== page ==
Journey into the Theatres

The more I know what TTT works, the more I am dedicated to my role. It’s so much more complicated to run a theatre, after I know how many experts are needed to construct and maintain a theatre building. I was also amazed at the director’s ability of remembering plethora of information and schedules in her mind and tell me explicitly what I should learn before I commence the role, as the adviser’s assistant.

As I wish to gain as much knowledge as possible about my organisation, I read the report from last year’s conference. Everything starts from arts, as in CCIs. But, these participants in the conference have gone a step further by addressing that our theatre can have a greater sustainability than just housing the arts, stated by Jake Orr. I think this idea is true in reality. One example I read in the report is Manchester City Council’s use of culture as a tool of regeneration since the 1990s. There have been three major buildings, Bridgewater Hall, Manchester Art Gallery and Urbis museum. Urbis museum is now the National Football Museum re-opened just last year and was transformed from a contemporary arts exhibition centre (admission required) to British popular culture (free admission) and now the popular football museum. In addition, Manchester’s two aging buildings are seeking regeneration–Library Theatre Company and Cornerhouse  will commission and co-produce theatre, contemporary art, exhibitions and films. In 2014, they will open a venue at a site not far from the centre. The transformation tells the phenomenon that the art needs to be accepted to benefits the communities and the states, when it is used in policy planning. Of course, from an artist’s perspective, art for art’s sake, leaving its utilitarian needs out is a more common belief. And I can totally agree with the artists, since I was one before. But seeing the story from a different angel is also important. I now get to critically think about the purpose of doing arts–creating, distributing, sharing and even gaining monetary benefits from it.twelfth annual conference focused on the theatre’s sustainability with speakers from the industry to share ‘sustainable development’ strategies. The main focus of the theatre I believe, is the cultural and social narrative and stories told by the theatres. ‘Theatres have the social role in fostering a sense of inclusion, sustaining communities and improving people’s well-being’, stated from Mhora, the director of  TTT. Community and social responsibility are two words that have appeared so many times in the organisation’s documents. While the relationship between theatres and their communities are the base for running the theatre, the environmental sustainability was also approached and taken into consideration.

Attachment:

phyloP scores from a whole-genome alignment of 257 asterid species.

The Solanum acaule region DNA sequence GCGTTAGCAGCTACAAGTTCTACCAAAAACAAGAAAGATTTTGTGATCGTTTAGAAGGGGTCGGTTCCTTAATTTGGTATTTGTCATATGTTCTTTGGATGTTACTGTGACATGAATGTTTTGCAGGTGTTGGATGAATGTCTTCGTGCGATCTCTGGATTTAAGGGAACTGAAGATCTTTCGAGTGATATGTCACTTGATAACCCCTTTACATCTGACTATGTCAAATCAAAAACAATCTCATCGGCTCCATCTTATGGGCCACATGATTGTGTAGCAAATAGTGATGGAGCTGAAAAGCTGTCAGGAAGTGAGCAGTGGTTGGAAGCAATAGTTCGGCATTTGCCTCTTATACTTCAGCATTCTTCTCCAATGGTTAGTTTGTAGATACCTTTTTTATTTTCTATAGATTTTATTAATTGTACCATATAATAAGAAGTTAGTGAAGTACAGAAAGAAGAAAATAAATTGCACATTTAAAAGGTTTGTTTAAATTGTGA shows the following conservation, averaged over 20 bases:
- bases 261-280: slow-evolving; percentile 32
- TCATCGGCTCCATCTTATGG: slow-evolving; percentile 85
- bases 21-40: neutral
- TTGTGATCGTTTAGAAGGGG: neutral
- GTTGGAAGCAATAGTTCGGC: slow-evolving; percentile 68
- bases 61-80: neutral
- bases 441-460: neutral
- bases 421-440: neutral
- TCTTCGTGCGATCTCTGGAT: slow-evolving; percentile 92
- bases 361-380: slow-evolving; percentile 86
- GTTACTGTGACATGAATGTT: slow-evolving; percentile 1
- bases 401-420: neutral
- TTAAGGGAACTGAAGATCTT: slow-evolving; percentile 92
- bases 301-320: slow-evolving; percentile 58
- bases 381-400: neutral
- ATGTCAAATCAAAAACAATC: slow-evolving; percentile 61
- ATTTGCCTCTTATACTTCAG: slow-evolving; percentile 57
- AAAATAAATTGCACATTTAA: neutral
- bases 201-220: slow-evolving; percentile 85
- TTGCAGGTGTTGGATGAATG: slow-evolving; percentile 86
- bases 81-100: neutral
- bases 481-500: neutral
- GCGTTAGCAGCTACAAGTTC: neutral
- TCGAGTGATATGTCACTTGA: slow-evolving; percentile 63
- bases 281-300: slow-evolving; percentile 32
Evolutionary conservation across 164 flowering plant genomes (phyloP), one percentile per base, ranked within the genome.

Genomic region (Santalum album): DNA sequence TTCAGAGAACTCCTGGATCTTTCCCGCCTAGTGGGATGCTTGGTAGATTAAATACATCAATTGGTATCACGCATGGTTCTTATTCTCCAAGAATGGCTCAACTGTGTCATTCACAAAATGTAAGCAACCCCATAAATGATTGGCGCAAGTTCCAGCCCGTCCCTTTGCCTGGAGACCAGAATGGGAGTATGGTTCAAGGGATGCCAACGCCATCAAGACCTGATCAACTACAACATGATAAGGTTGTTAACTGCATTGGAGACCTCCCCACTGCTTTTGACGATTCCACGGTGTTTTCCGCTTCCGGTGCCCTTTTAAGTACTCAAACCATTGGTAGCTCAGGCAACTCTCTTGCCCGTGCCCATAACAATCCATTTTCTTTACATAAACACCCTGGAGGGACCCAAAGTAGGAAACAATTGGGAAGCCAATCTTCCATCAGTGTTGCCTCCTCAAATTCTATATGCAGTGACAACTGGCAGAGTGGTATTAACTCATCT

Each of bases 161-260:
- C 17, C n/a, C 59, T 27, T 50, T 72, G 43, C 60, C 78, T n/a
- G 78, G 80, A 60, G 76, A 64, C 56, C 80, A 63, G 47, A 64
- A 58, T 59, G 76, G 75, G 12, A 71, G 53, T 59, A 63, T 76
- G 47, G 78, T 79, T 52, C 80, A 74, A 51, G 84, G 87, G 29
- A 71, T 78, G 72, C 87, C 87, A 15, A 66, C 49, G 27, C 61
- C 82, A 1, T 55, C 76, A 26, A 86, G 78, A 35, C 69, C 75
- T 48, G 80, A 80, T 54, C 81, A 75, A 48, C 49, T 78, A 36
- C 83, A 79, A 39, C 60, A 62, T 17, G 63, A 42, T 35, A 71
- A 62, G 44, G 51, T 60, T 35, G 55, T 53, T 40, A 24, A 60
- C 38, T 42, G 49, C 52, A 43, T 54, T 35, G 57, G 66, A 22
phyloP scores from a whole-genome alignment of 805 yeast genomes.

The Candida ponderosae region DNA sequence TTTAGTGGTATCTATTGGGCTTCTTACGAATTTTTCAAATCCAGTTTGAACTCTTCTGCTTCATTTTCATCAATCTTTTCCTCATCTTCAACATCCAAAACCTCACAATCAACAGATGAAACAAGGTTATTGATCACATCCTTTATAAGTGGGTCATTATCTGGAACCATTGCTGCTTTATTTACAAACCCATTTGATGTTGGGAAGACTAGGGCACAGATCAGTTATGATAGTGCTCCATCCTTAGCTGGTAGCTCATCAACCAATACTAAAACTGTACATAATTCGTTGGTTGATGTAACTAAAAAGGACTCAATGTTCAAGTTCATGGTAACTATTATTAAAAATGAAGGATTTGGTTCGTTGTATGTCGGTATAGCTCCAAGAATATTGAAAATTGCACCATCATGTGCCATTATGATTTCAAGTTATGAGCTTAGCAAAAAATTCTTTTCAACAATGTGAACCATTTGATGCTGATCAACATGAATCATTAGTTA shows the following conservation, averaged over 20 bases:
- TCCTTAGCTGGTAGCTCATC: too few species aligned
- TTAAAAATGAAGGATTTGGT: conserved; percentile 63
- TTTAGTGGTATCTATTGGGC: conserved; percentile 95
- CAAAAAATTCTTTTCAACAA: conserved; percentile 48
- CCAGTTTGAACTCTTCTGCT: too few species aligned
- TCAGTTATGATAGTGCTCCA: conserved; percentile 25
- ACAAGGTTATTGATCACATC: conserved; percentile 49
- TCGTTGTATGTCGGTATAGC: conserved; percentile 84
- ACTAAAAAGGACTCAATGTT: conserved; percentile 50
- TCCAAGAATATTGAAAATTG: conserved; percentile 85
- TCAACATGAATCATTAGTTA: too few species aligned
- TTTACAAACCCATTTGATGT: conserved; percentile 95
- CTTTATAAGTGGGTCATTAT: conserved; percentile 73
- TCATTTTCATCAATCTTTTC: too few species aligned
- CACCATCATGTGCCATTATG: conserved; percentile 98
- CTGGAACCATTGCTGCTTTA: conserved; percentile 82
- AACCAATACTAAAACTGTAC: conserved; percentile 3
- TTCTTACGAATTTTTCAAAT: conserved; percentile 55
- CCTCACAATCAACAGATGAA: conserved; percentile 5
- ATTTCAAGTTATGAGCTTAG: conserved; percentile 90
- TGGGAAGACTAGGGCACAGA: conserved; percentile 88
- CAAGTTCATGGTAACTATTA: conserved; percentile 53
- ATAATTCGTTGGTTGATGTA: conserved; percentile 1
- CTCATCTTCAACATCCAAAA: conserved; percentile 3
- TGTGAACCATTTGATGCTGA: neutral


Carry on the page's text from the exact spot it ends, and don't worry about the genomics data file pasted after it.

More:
Ok, I don’t want my blog to sound too academic… As I was doing more research on the topic of Manchester’s regeneration plan, I found a piece of fabulous news! The Manchester Art Galley is really serving the community by renting out the space even for wedding! Haha! How community-oriented and cheerful the gallery can be!